The images of the finished work, together with the skill of the stone mason employed are testimony to the validity of the approach. Shoring, propping, buttressing with stone or steel would have been altogether too intrusive, and considering the expenditure made by the owners, precipitated an aesthetic and durable solution.



St Mary's Maitland Phase 2

St Mary's is a church designed by Blackett, and an important civic element in the townscape of Maitland…a landmark. It is also a very expensive building for a church parish to maintain.

The first project, funded by the Commonwealth Government, was to prepare a Conservation Management Plan for the site, and the church in particular, concentrating on the safety aspects of stone falling from the upper reaches of the building. The investigation also necessitated removal of dangerously  loose stone, and recording where these pieces had been taken from.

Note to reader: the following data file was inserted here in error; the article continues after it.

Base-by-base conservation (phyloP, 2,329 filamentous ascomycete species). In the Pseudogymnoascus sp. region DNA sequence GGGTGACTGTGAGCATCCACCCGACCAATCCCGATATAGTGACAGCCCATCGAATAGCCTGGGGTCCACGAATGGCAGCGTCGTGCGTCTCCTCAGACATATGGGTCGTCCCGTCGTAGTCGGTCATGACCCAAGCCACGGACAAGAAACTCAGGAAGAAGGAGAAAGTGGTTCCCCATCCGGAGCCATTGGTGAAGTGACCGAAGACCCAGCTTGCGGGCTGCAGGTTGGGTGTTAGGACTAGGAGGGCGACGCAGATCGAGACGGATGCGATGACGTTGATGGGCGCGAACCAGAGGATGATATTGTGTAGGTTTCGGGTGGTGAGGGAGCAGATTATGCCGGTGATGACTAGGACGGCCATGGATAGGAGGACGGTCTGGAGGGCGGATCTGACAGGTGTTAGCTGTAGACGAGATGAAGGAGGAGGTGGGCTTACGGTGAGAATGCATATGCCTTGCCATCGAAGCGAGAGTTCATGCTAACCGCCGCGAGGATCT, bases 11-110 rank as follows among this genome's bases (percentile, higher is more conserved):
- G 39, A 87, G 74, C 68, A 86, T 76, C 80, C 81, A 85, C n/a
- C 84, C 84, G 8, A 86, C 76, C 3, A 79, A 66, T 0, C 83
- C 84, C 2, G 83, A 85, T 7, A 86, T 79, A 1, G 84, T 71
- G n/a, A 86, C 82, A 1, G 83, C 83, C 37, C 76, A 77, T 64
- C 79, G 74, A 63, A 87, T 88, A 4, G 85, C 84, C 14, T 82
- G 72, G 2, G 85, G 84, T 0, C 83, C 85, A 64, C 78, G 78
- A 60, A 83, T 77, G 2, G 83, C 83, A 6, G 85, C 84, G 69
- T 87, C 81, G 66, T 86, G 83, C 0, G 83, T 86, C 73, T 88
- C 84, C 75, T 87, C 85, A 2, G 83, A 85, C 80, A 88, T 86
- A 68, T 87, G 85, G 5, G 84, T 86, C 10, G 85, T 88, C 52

This document guided the first phase of conservation works which included the pinning of loose and dislodged stone, indenting stone and using mortar repairs for corbels, label moulds and terminals. Some refacing was also undertaken. Repointing the stonework joints of the tower faces was a major element of the work.

The four pinnacles formerly located at the base of the spire, had been removed earlier and disappeared. Only photos remained of the elements removed. These were reconstructed and relocated on their former seats at the base of the spire, completing the first phase of the work.